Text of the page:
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May 12, 11

NEWS / Division on Civil Rights Announces Settlement in Case of Welder Discharged After Taking Leave Time t


TRENTON – Division on Civil Rights Director Chinh Q. Le announced today that an Essex County metals company has paid a former employee $24,000 to resolve allegations it denied the woman leave time to be with her husband following his knee replacement surgery, then unlawfully retaliated against her for taking the time.

Under terms of the settlement agreement, United Support Solutions of Cedar Grove paid former company-employed welder Dorothy Williams $24,000, and paid the Division on Civil Rights for administrative costs related to the matter, and fees in lieu of a statutory penalty. The Division intervened in the case as a Complainant earlier this year.

Williams was hired as a welder by United Support Solutions, a metal works and parts manufacturer, in February 2007. She was terminated on March 16, 2010 after taking “unscheduled” days off to care for her husband, and after being reassigned to an evening work shift, which she alleged was in retaliation for taking the days off.

“This is a fair settlement that resolves troubling allegations of retaliation against an employee who took time off – as was her right -- to help care for her spouse in the wake of a major surgical procedure,” said Director Le. “It is important that companies know their obligation under the Family Leave Act, and that they help their employees – especially those with authority to approve or deny leave time – to understand the law as well.”

In anticipation of her husband’s surgery and subsequent convalescence – and unaware of her rights under the Family Leave Act – Dorothy Williams submitted a written request for vacation time to be with her husband between March 15 and March 19, 2010. That vacation request was granted. However, when Williams learned the operation on her husband was scheduled for March 10, Williams asked for that day off as well, and received approval.
Then on March 11, Williams’ husband experienced post-surgical complications. Williams called her supervisor that morning to report that she could not work because she needed to be at the hospital both that day and the next day, March 12.

Williams’ supervisor told a State investigator he did, in fact, speak with Williams on March 11. He said he advised Williams to contact the company office, because he was not authorized to approve more than one day of unscheduled absence. Williams, however, did not follow up because she believed her discussion with her supervisor had served as adequate notice of her need to take off March 11 and 12. (In addition, the office was closed at that hour.)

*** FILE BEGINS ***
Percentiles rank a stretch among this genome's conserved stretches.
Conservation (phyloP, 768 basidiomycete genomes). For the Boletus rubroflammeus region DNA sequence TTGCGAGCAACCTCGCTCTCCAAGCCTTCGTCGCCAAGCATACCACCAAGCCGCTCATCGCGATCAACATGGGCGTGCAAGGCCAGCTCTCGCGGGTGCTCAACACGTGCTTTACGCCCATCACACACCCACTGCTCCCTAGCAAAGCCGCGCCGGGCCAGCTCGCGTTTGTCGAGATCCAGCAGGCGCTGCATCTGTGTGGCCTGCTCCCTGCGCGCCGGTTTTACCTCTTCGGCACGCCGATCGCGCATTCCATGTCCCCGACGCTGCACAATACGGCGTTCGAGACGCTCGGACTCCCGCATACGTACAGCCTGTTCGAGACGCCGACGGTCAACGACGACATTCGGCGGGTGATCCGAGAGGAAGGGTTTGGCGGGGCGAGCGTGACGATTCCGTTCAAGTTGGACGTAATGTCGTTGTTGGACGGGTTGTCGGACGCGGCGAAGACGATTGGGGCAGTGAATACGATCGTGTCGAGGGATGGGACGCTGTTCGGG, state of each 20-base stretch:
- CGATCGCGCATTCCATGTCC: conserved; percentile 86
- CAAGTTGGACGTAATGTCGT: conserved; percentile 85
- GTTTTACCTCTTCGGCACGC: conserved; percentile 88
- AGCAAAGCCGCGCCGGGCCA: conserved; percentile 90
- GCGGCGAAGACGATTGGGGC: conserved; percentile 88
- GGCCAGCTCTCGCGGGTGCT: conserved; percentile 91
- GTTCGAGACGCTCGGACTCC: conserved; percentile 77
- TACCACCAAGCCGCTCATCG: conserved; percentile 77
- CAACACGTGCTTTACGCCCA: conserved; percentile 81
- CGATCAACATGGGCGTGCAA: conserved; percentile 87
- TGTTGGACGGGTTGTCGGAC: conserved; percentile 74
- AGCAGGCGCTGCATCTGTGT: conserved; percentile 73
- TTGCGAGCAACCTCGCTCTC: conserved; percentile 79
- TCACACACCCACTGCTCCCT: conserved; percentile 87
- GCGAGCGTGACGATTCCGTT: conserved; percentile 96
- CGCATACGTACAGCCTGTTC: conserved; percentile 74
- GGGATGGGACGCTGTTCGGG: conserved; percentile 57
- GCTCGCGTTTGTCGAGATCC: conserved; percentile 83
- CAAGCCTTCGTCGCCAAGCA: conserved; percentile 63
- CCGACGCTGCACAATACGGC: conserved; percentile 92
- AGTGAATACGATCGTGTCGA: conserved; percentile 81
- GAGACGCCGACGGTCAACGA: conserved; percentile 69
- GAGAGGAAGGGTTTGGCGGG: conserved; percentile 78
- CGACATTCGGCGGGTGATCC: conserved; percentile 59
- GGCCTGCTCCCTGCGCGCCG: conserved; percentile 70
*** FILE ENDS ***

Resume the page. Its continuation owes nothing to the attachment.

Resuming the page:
In the aftermath of Williams having taken two “unscheduled” days off on March 11 and March 12, United Support Solutions reassigned Williams to the company’s second work shift, which meant working from 3 p.m. to 11 p.m. -- instead of her prior straight day shift of 8 a.m. to 3:30 p.m.

A company management executive told the Division he contacted Williams by phone on March 15 – the first day of her approved vacation – to advise her of the reassignment. According to the executive, Williams rejected the move -- she denied doing so in an interview with a Division investigator – and was terminated the next day.

A Finding of Probable Cause, issued by the Division on Civil Rights in January of this year, found that United Support Solutions failed to meet its obligation to Williams under the Family Leave Act. Among other things, the Division found that, when Williams submitted her written request for “vacation” leave to care for her husband, the company had a duty to explain to her that she was entitled to take family leave time for the purpose instead.

The Division also found that Williams’ phone call to her supervisor the morning of March 11 – the morning of her husband’s post-surgical complications – was “reasonable oral notification of an emergent situation” under the law. Finally, the Division found that, despite an assertion by United Support Solutions that Williams was an employee with an erratic attendance record, the decision to reassign her to a later shift – a decision that led to her ultimate termination – was retaliatory.

Director Le thanked Division Investigator Barry Simmons, Newark Office Manager Lorraine LeSter, Legal Specialist Benn Meistrich and Conciliator Ana Limo-Magras for their work on the Williams/United Support Solutions matter.

http://www.nj.gov/oag/newsreleases11/pr20110511a.html

 




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